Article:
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Guest Opinion

What to make of “extremism” accusations at Pennridge


In the Sept. 21 issue of the Herald, there was a column entitled “Extremism that has infiltrated Pennridge is rampant.” The article is important because I believe the writer has shown what may explain some of the recent controversies at Pennridge — namely, people who seem to have no sense that those who disagree with them may have a point worth discussing.

The author states it well when he accuses the other side of behaving as if “free speech is only free to those who agree with them.” Except he is the one labeling as “extremist” those who disagree with him.

To illustrate, here are thoughts on some of his comments.

Used as one of the proofs of rampant extremism is the fact that the school board disciplined students who walked out of class to go to a protest rally. Perhaps the board realized that if it allowed this action on the part of the students then they would have had to allow it for all others. Would the writer be happy if students were allowed to leave class to go to a Trump rally? Or students just up and leave class en masse for whatever they feel like. Besides the need to maintain order in the classroom setting, there is also a question of legal liability to the school to be considered.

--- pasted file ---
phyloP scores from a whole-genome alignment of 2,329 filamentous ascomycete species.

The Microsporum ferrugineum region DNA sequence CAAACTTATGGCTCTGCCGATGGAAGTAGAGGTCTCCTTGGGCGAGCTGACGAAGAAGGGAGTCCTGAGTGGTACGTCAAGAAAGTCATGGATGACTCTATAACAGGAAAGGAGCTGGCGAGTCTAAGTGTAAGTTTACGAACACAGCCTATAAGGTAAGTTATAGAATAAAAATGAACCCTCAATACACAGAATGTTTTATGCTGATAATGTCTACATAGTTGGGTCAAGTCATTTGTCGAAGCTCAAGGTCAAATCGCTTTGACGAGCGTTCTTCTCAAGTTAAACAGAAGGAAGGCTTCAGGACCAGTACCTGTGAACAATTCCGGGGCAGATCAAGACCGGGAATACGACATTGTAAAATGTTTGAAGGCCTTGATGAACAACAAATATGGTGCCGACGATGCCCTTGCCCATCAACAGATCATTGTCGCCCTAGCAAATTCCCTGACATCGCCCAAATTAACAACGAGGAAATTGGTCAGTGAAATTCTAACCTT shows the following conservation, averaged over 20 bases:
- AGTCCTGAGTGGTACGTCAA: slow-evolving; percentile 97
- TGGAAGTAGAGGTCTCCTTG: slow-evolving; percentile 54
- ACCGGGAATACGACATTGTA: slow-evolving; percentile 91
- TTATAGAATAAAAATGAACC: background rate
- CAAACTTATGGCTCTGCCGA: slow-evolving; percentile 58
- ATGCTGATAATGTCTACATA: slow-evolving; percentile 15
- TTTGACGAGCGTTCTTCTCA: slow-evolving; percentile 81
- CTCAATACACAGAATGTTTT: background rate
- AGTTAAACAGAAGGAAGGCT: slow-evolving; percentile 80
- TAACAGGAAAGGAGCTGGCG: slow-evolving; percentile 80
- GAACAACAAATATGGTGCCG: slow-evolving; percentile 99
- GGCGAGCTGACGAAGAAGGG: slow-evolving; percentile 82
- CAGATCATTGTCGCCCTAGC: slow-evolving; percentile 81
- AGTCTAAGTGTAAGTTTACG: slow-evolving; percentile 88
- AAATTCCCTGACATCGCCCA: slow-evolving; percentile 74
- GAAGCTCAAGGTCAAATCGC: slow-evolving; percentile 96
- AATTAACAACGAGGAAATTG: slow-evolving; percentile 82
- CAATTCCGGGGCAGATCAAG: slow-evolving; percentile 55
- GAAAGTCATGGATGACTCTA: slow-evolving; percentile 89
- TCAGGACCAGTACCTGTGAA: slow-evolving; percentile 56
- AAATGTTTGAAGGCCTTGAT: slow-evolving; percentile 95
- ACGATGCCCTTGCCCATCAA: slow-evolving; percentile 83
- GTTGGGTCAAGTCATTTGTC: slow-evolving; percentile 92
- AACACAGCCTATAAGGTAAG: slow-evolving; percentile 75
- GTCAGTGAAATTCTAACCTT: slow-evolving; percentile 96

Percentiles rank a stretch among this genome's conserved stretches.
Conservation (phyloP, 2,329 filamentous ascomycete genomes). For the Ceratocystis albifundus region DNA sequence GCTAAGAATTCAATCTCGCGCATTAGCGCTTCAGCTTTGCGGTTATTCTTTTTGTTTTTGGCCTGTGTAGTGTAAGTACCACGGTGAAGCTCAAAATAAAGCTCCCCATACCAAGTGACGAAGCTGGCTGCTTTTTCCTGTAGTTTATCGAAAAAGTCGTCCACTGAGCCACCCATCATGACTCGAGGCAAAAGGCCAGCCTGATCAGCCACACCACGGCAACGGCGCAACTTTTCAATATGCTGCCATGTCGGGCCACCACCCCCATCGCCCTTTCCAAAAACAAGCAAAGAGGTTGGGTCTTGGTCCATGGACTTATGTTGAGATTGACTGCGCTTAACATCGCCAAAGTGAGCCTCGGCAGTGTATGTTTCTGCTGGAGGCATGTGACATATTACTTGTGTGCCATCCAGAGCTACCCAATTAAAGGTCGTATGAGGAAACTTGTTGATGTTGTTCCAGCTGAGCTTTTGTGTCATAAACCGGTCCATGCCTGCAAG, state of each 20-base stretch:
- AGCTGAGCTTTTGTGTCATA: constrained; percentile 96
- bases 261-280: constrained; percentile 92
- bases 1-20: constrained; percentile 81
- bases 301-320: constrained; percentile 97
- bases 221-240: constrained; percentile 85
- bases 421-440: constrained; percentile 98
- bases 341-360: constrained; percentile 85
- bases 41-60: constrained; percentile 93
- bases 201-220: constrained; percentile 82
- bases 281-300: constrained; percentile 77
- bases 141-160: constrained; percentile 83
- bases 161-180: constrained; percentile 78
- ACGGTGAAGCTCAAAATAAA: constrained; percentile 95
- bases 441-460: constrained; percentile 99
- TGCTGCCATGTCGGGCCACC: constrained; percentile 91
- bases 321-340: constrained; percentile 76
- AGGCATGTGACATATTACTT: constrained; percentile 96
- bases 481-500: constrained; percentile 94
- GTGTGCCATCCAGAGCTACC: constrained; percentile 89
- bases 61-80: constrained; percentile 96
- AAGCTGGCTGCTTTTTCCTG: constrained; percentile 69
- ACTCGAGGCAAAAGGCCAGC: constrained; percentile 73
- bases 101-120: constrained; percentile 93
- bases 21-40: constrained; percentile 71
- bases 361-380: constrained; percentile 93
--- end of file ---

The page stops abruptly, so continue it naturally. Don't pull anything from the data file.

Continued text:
Another school board decision seen as more proof of extremism is the forbidding of any “image or object” being used by teachers unless it is related to the subject being taught. Again, the school board is judged to be extremist as it tries to set rules for neutrality and head off intimidation in the classroom. In this case where it applies to all ideologies and political views, it would seem the rule is fair.

Describing Hillsdale College as “Christian arch-conservative” made me wonder if being Christian makes you extremist. Or is it the “arch-conservative?” By the way, what is an “arch-conservative?” One of the definitions of “arch” used as an adjective is “mischievous.” In any case, somehow being affiliated with Hillsdale College (recently ranked 39th out of 211 National Liberal Arts colleges by U.S. News & World Report) adds to the charge of extremism? Huh?

And similar cases can be made for the other comments in the letter but the examples above should make my point. I know little about Pennridge but am reacting to the letter that I feel is itself extreme because it does not show any consideration for the valid concerns of the school board and uses negative sounding phrases without substantiation to label others.

Dick Sakulich lives in Doylestown Township.

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